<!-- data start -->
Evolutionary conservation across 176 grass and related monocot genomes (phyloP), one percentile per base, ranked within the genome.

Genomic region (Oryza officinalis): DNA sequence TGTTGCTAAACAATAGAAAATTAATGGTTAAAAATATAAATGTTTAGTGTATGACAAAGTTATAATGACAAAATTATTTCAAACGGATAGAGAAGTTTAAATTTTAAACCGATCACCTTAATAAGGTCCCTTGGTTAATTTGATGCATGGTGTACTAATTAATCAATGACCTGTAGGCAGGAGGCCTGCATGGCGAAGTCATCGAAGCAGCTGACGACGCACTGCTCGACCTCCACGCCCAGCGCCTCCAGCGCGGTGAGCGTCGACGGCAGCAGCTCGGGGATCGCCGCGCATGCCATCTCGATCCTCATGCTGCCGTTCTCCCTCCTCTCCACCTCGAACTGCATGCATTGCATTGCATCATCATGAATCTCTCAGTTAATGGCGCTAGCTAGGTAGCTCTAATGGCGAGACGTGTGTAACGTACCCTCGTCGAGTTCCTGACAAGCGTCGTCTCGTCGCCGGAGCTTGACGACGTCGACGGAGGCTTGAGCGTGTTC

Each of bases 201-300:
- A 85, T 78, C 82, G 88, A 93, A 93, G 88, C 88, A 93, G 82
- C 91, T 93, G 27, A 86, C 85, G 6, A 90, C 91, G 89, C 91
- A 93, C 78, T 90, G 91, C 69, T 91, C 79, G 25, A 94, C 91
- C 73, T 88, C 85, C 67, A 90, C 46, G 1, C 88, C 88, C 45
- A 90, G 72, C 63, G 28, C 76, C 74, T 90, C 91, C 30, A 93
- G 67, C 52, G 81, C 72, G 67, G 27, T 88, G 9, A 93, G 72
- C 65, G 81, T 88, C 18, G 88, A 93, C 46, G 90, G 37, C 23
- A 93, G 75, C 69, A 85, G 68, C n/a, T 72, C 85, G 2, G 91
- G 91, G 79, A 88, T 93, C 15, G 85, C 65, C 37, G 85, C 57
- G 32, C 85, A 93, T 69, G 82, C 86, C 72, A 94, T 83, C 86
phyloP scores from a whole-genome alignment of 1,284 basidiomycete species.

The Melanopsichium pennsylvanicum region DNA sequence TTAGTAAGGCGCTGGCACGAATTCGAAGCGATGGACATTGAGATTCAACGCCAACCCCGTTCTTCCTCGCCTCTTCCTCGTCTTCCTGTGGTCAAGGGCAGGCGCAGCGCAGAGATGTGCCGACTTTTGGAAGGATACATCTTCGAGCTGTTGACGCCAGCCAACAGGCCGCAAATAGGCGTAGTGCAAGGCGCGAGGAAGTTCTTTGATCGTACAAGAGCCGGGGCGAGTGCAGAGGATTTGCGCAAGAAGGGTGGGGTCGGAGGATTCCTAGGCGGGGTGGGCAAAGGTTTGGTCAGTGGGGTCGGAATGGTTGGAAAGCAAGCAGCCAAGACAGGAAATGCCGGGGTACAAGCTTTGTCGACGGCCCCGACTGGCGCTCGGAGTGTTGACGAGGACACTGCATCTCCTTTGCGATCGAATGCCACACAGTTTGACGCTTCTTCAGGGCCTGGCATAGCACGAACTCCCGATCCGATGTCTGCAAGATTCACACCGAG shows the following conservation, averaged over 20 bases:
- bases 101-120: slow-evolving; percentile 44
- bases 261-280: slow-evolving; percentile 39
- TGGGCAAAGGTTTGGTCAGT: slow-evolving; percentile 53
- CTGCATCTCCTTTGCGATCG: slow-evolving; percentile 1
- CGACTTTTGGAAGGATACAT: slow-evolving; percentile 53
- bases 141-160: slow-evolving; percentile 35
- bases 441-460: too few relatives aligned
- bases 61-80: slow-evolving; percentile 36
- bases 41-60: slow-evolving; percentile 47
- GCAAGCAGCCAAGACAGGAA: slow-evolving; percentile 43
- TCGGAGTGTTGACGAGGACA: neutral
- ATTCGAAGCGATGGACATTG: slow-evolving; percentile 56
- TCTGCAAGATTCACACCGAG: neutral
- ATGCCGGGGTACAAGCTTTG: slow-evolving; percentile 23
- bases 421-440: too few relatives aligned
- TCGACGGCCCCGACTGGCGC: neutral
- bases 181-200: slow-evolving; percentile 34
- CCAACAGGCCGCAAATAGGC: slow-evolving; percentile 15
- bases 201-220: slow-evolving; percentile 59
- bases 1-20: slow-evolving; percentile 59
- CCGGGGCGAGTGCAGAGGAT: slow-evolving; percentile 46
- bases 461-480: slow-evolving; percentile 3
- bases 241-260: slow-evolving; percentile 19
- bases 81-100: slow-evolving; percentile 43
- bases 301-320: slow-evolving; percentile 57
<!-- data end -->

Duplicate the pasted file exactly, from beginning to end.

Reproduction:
Evolutionary conservation across 176 grass and related monocot genomes (phyloP), one percentile per base, ranked within the genome.

Genomic region (Oryza officinalis): DNA sequence TGTTGCTAAACAATAGAAAATTAATGGTTAAAAATATAAATGTTTAGTGTATGACAAAGTTATAATGACAAAATTATTTCAAACGGATAGAGAAGTTTAAATTTTAAACCGATCACCTTAATAAGGTCCCTTGGTTAATTTGATGCATGGTGTACTAATTAATCAATGACCTGTAGGCAGGAGGCCTGCATGGCGAAGTCATCGAAGCAGCTGACGACGCACTGCTCGACCTCCACGCCCAGCGCCTCCAGCGCGGTGAGCGTCGACGGCAGCAGCTCGGGGATCGCCGCGCATGCCATCTCGATCCTCATGCTGCCGTTCTCCCTCCTCTCCACCTCGAACTGCATGCATTGCATTGCATCATCATGAATCTCTCAGTTAATGGCGCTAGCTAGGTAGCTCTAATGGCGAGACGTGTGTAACGTACCCTCGTCGAGTTCCTGACAAGCGTCGTCTCGTCGCCGGAGCTTGACGACGTCGACGGAGGCTTGAGCGTGTTC

Each of bases 201-300:
- A 85, T 78, C 82, G 88, A 93, A 93, G 88, C 88, A 93, G 82
- C 91, T 93, G 27, A 86, C 85, G 6, A 90, C 91, G 89, C 91
- A 93, C 78, T 90, G 91, C 69, T 91, C 79, G 25, A 94, C 91
- C 73, T 88, C 85, C 67, A 90, C 46, G 1, C 88, C 88, C 45
- A 90, G 72, C 63, G 28, C 76, C 74, T 90, C 91, C 30, A 93
- G 67, C 52, G 81, C 72, G 67, G 27, T 88, G 9, A 93, G 72
- C 65, G 81, T 88, C 18, G 88, A 93, C 46, G 90, G 37, C 23
- A 93, G 75, C 69, A 85, G 68, C n/a, T 72, C 85, G 2, G 91
- G 91, G 79, A 88, T 93, C 15, G 85, C 65, C 37, G 85, C 57
- G 32, C 85, A 93, T 69, G 82, C 86, C 72, A 94, T 83, C 86
phyloP scores from a whole-genome alignment of 1,284 basidiomycete species.

The Melanopsichium pennsylvanicum region DNA sequence TTAGTAAGGCGCTGGCACGAATTCGAAGCGATGGACATTGAGATTCAACGCCAACCCCGTTCTTCCTCGCCTCTTCCTCGTCTTCCTGTGGTCAAGGGCAGGCGCAGCGCAGAGATGTGCCGACTTTTGGAAGGATACATCTTCGAGCTGTTGACGCCAGCCAACAGGCCGCAAATAGGCGTAGTGCAAGGCGCGAGGAAGTTCTTTGATCGTACAAGAGCCGGGGCGAGTGCAGAGGATTTGCGCAAGAAGGGTGGGGTCGGAGGATTCCTAGGCGGGGTGGGCAAAGGTTTGGTCAGTGGGGTCGGAATGGTTGGAAAGCAAGCAGCCAAGACAGGAAATGCCGGGGTACAAGCTTTGTCGACGGCCCCGACTGGCGCTCGGAGTGTTGACGAGGACACTGCATCTCCTTTGCGATCGAATGCCACACAGTTTGACGCTTCTTCAGGGCCTGGCATAGCACGAACTCCCGATCCGATGTCTGCAAGATTCACACCGAG shows the following conservation, averaged over 20 bases:
- bases 101-120: slow-evolving; percentile 44
- bases 261-280: slow-evolving; percentile 39
- TGGGCAAAGGTTTGGTCAGT: slow-evolving; percentile 53
- CTGCATCTCCTTTGCGATCG: slow-evolving; percentile 1
- CGACTTTTGGAAGGATACAT: slow-evolving; percentile 53
- bases 141-160: slow-evolving; percentile 35
- bases 441-460: too few relatives aligned
- bases 61-80: slow-evolving; percentile 36
- bases 41-60: slow-evolving; percentile 47
- GCAAGCAGCCAAGACAGGAA: slow-evolving; percentile 43
- TCGGAGTGTTGACGAGGACA: neutral
- ATTCGAAGCGATGGACATTG: slow-evolving; percentile 56
- TCTGCAAGATTCACACCGAG: neutral
- ATGCCGGGGTACAAGCTTTG: slow-evolving; percentile 23
- bases 421-440: too few relatives aligned
- TCGACGGCCCCGACTGGCGC: neutral
- bases 181-200: slow-evolving; percentile 34
- CCAACAGGCCGCAAATAGGC: slow-evolving; percentile 15
- bases 201-220: slow-evolving; percentile 59
- bases 1-20: slow-evolving; percentile 59
- CCGGGGCGAGTGCAGAGGAT: slow-evolving; percentile 46
- bases 461-480: slow-evolving; percentile 3
- bases 241-260: slow-evolving; percentile 19
- bases 81-100: slow-evolving; percentile 43
- bases 301-320: slow-evolving; percentile 57